Barking in Bedford
A good day to go to the dogs
BEDFORD - Canine companions braved the heat and humidity at the Fifth Annual Dog Show at Bentley Commons at Bedford to benefit the Animal Rescue League of New Hampshire.
The show has provided connection among residents of the assisted-living facility, the community at-large, and the League, giving residents a much-needed doggie fix.
"They just love the dogs," said Kimberly Harrington, the event's coordinator. "It's a great way for residents to get out, have fun and enjoy being a kid again."
Twenty contestants, large and small, some sporting costumes and other accessories, paraded their way down the grassy area at the rear of the building on Thursday to strut their stuff, with prizes for such categories as "Most Talented," "Best Costume," and "Best Behaved."
Prizes were donated by local businesses, and Fungo, mascot for the New Hampshire Fisher Cats, made a special appearance.
Paula Mattis, president and CEO of the Animal Rescue League, said events such as the show are not only good fundraisers, but also a way for the League to inform the community about some of the many services it provides.
"We like to do community outreach," Mattis said. "And we want people to be aware of what we do."
From low-cost spaying and neutering services, to a community pet food pantry for low-income pet owners, to neglect and cruelty outreach, Mattis said the League is more than just a place to surrender animals or adopt them.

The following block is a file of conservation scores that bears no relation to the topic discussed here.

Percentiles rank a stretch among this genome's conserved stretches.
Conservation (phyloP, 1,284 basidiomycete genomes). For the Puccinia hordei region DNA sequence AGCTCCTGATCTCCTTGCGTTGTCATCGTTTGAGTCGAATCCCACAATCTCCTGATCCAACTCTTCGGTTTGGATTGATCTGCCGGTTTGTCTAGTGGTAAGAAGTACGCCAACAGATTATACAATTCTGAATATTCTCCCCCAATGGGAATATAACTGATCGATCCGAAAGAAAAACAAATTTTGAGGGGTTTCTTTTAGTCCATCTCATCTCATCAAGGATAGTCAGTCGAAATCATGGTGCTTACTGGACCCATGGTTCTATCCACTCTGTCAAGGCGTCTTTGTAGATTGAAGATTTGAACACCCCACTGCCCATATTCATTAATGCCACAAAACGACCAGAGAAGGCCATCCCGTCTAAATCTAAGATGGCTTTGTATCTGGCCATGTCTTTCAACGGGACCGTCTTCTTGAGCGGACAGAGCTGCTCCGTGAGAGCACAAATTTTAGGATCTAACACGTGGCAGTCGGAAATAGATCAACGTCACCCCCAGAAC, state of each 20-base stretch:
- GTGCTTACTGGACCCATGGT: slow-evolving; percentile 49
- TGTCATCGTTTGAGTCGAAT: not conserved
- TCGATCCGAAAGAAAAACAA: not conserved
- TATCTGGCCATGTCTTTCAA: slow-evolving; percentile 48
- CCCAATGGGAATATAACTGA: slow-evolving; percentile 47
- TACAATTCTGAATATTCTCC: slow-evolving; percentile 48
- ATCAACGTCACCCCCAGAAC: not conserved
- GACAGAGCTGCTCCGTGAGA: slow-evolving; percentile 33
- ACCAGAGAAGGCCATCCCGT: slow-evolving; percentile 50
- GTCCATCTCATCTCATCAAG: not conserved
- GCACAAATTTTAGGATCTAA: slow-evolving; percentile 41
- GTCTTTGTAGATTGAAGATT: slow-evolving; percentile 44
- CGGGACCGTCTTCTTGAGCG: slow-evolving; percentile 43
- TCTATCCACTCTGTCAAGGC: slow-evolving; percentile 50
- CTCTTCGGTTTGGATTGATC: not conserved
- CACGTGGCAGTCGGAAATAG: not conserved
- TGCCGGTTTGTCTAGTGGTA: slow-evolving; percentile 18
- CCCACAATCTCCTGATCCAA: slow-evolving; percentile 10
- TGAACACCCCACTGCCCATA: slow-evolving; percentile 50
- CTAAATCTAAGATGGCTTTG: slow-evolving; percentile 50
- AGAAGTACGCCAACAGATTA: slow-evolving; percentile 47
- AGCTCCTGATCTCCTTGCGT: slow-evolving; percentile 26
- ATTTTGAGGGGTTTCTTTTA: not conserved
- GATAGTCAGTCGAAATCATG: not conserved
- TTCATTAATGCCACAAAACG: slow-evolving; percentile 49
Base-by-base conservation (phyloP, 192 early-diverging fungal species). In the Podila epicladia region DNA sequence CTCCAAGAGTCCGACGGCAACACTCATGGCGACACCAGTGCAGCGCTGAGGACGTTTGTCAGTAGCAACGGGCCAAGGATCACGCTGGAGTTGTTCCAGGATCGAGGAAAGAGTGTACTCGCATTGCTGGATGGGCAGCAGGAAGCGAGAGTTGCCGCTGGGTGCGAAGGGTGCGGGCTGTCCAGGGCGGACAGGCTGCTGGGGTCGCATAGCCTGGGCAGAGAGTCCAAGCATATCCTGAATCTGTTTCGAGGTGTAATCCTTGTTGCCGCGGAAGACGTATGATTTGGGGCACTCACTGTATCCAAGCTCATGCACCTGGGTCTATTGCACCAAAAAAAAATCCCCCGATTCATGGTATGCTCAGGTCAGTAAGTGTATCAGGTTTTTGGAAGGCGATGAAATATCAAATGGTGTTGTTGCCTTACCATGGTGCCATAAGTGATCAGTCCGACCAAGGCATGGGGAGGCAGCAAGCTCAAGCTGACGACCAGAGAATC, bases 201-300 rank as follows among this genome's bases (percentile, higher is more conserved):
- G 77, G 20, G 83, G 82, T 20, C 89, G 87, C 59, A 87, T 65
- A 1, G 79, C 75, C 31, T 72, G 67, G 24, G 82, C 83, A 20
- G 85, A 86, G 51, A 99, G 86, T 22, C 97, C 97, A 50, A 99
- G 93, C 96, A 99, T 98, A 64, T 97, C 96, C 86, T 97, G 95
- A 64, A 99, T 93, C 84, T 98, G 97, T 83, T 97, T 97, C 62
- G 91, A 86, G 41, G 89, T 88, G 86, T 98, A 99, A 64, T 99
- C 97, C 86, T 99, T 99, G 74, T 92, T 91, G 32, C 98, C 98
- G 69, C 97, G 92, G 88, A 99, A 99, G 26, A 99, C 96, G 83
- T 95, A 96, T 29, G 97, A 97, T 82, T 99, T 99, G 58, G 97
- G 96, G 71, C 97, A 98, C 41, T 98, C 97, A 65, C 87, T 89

"These are services we're really proud of," she said.
Residents of Bentley Commons didn't turn down an opportunity for some summer fun, and nearly 150 people turned out for the show.
"We all love dogs," said resident Gerri Inserra, who showed her Yorkshire terrier, Lara. "They're such faithful companions."
Some said the event also provided some welcome social time.
"It makes people forget their troubles, and enjoy the fun of each other's company," said resident Vie Girard.
For dog owner Pam Sleeper, who brought long-haired whippets to the show, there was an educational aspect to the day.
"We're trying to introduce the breed to the public, so we bring them everywhere we can," Sleeper said of the breed that is a cross between a smooth whippet and a sheltie.
Harrington said the show continues to be a positive endeavor for everyone involved.
"It's a good way for us to give back to the community," she said.
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